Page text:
As competition to manage properties in CEE picks up some large developers and investors are bringing their property management in-house. While the increased control and income from doing so have an obvious appeal, there could be an inherent conflict of interest involved — as well a potential performance risk.
The largest recent example of this trend was Immofinanz’s purchase of a stake in property management partner EHL Immobilien. Immofinanz CEO Eduard Zehetner told Czech Position that the basis of the decision was the sense that asset management is a core business for a property company.
“Accordingly, we immediately established a decentralized asset management function for the East European countries, by transferring management responsibility to the Executive Board … We also used the services of EHL for this purpose because the company then had available local capacity, as a result of the crisis,” Zehetner said.
For Zehetner, having total control over asset management is crucial going forward, just as the development of the company’s decentralized asset management was key to its survival through the financial crisis with improved vacancy rates.
According to Zehetner, the investment was limited to 49 percent because EHL is also active in other areas – for example, its brokerage – in addition to personnel leasing for asset management. “That is why Immofinanz did not acquire a higher stake,” he said.
Other side of the coin
According to Jan Kotaška, senior property manager at Jones Lang LaSalle in Prague, there are obvious drawbacks to developers and investors establishing their own property management divisions. “In my experience, the structure where the owner, the fund, runs it own property management department is something of a conflict of interest.”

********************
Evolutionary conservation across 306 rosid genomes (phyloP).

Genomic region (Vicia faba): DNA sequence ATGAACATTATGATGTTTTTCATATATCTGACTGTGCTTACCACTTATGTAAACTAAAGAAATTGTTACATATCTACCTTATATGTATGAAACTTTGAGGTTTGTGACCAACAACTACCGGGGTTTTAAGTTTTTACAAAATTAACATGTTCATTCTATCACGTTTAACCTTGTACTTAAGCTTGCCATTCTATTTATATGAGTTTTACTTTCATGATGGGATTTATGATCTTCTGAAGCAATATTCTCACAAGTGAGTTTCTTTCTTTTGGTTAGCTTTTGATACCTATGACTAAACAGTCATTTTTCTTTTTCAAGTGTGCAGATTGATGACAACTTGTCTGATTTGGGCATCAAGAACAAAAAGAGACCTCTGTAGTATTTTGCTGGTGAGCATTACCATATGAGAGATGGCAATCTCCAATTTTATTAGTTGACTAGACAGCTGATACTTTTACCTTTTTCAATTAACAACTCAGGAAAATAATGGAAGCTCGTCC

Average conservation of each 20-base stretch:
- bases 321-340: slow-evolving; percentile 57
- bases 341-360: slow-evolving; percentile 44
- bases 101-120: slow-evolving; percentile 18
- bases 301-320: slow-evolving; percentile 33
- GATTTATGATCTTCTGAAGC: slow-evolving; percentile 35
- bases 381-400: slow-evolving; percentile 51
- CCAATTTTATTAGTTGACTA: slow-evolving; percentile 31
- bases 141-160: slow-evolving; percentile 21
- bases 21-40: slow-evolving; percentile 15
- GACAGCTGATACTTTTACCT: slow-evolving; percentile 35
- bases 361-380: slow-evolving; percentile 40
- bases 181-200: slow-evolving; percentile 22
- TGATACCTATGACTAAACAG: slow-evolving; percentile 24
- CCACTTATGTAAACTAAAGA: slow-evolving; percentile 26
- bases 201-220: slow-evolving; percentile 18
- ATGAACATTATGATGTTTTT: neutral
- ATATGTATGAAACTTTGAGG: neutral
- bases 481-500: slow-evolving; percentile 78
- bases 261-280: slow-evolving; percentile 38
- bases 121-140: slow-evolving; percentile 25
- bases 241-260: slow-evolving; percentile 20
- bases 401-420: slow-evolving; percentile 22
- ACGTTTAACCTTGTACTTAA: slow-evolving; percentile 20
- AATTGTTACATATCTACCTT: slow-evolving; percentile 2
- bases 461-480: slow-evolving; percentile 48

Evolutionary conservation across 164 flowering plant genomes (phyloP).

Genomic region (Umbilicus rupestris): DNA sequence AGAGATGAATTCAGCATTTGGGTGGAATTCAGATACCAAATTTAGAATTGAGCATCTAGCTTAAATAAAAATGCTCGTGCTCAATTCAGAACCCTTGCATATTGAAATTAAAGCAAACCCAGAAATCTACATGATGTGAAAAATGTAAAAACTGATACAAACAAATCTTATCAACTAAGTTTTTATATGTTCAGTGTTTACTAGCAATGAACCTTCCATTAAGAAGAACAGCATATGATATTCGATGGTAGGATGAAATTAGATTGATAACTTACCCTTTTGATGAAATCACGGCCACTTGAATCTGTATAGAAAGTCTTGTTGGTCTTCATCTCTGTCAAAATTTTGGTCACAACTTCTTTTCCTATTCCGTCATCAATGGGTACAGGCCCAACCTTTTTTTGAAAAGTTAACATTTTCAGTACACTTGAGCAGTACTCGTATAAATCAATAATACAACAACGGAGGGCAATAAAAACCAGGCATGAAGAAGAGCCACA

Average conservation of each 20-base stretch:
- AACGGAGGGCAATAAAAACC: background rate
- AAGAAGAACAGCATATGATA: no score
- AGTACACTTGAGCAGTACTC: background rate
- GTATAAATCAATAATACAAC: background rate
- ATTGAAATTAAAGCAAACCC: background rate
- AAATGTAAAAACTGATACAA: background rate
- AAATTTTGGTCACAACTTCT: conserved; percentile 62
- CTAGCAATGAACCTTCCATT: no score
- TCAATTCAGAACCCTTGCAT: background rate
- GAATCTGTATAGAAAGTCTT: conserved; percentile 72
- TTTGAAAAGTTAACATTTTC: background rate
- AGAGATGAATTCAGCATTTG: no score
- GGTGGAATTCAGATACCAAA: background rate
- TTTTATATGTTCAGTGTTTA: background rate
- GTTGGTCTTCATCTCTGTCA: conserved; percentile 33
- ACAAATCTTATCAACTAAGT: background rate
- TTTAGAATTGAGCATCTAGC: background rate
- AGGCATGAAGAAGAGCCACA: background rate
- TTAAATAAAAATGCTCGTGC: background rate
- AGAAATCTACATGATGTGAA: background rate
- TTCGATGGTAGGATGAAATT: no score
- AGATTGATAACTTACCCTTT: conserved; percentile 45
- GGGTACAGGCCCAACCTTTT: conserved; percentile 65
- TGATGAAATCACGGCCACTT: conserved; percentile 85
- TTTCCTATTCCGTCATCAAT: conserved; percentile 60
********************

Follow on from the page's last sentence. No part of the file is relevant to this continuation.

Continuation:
Jiří Trojan, property manager at Jones Lang LaSalle, pointed out that the same conflict can arise with the linking of property and facility management, and that the increasing tendency for property managers to take on the tasks of asset managers is not a good long-term strategy.
“Asset managers need free hands to change the property management company if their performance isn’t good enough, but if they’re in-house then I think his hands are partly tied,” Trojan said.
For property management divisions like that in JLL, the trend of companies bringing property management in-house will make an already competitive environment even more heated, by reducing the number of properties available on the market. Yet Kotaška thinks this practice is unlikely to be carried out on a widespread basis.
‘[The] structure where the owner, the fund, runs it own property management department is something of a conflict of interest.’
“We really believe that the open-ended funds, even the closed-end funds — the big international players – will go the independent way. Especially now, after the crisis, they really have to show clear financials, and having independent property management would show more openness and control of cash flow than if they are doing it in house,” Kotaška said.
The changes in the sector are more widespread than the management of the property itself. Where asset managers generally used to be far more involved in the running of the actual buildings, there is an increasing tendency for local property managers in CEE to perform these functions while asset managers, located in financial centers like London, now concentrate their attention on larger portfolios to save costs.
“In my experience there used to be much more communication between asset management and tenants but now, with the large portfolios they are managing, asset management leaves all communication to the property managers, even in regard to the lease agreement terms,” Trojan said.